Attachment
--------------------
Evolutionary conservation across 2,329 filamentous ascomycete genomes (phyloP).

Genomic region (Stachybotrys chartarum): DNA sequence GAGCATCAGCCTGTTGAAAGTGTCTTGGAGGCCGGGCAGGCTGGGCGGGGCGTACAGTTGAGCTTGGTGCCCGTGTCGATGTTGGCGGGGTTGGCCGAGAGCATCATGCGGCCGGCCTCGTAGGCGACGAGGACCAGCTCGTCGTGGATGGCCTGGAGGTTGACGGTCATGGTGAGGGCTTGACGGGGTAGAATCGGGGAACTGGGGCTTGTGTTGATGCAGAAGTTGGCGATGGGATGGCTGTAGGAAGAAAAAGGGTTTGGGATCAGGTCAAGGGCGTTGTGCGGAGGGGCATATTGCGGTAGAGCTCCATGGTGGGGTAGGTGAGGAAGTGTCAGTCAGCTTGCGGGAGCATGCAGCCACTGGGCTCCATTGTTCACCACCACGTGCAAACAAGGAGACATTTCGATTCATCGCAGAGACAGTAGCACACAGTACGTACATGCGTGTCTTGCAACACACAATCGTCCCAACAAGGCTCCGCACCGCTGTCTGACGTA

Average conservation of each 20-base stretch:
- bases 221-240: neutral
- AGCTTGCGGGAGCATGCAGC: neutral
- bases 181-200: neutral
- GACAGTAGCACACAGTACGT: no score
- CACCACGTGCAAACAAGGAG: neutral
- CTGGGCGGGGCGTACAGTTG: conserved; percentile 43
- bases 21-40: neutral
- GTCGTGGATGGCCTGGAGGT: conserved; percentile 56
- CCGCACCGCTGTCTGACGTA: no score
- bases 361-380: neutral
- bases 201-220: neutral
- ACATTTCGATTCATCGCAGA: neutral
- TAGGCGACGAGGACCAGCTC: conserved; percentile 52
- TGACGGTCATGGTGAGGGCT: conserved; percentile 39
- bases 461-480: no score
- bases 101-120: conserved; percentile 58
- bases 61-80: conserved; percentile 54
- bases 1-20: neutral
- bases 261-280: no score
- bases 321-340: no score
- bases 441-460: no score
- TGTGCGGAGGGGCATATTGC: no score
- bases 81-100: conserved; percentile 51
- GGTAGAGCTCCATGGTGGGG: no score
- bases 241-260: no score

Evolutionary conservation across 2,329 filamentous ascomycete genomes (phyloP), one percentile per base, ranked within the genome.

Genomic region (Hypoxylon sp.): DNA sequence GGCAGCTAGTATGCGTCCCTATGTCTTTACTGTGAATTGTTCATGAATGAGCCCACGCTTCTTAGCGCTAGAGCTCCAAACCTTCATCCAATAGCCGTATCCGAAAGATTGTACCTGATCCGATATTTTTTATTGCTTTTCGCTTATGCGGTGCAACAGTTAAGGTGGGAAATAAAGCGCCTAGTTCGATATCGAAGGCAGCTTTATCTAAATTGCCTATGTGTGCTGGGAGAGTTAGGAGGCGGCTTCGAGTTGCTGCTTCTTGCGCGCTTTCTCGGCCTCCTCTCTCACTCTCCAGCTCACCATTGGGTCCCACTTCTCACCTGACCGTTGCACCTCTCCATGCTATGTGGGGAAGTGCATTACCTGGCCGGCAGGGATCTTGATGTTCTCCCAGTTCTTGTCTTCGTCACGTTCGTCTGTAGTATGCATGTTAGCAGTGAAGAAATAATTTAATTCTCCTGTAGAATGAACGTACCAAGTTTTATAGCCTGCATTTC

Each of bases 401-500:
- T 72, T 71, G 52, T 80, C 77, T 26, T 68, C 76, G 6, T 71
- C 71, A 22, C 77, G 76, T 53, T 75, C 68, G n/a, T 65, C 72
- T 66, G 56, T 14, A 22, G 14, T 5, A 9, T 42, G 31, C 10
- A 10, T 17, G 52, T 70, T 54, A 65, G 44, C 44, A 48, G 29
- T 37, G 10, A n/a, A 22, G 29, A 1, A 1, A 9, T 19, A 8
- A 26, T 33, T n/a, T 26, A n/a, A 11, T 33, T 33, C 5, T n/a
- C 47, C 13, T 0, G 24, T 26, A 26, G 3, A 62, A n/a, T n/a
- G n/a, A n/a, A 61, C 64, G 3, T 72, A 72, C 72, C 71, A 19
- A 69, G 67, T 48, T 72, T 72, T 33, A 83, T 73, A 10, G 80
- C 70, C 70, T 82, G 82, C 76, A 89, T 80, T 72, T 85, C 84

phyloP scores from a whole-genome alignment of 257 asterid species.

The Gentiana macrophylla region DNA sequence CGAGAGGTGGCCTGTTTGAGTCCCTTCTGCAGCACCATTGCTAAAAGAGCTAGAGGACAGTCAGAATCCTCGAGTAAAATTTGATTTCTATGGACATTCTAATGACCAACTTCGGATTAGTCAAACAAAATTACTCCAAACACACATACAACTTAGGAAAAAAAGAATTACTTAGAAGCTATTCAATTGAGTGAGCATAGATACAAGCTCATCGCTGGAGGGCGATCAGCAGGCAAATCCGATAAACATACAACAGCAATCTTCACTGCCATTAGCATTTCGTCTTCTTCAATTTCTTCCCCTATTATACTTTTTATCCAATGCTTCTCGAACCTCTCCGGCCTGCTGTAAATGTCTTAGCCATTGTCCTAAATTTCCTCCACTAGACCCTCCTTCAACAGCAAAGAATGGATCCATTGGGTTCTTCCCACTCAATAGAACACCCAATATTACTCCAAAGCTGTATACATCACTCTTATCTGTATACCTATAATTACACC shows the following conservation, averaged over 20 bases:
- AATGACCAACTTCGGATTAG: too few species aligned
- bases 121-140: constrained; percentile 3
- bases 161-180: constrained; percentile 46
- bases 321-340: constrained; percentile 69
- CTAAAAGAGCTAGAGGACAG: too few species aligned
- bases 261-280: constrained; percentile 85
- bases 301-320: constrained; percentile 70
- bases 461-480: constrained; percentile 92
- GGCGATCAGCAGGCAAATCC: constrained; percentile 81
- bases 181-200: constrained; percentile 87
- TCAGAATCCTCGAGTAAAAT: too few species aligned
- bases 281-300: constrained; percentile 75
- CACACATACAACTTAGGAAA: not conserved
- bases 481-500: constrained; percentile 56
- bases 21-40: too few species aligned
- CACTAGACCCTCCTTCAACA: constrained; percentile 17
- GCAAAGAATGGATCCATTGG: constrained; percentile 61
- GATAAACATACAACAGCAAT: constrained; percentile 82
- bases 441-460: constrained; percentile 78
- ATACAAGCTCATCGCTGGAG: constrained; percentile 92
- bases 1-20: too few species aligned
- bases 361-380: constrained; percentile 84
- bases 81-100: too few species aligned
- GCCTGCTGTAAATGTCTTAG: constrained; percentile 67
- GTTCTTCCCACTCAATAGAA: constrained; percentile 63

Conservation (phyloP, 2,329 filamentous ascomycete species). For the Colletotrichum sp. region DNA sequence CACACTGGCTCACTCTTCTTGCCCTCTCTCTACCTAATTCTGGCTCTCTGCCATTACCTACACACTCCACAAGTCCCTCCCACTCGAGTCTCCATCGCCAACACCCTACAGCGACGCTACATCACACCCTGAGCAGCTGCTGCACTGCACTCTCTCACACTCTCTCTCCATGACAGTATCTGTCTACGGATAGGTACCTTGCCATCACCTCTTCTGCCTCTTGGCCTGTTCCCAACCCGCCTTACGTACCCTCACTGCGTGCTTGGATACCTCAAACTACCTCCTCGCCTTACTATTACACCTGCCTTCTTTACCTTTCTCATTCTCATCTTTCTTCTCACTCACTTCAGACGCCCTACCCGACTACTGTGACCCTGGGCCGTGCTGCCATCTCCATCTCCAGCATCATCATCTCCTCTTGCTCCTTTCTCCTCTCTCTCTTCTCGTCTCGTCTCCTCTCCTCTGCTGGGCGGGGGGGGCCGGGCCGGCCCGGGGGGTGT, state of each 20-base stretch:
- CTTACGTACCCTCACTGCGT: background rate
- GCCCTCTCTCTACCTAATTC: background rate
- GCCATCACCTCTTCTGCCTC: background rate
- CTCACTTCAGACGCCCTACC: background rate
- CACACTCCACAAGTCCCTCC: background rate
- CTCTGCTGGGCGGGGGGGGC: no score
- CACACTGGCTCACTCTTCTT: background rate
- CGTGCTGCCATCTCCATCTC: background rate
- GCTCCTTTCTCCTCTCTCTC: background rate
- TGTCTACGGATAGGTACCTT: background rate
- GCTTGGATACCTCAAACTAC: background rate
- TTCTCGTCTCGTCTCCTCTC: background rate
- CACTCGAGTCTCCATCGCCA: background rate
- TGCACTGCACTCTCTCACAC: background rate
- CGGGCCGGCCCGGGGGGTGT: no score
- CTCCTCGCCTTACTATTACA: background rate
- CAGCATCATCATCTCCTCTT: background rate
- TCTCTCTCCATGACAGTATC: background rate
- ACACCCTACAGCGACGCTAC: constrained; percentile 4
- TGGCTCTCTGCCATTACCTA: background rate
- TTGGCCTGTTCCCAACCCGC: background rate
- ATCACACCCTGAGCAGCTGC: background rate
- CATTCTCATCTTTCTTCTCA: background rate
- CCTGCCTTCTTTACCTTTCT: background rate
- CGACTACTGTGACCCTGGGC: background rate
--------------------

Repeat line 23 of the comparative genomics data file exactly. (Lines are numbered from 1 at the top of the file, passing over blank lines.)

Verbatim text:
- bases 321-340: no score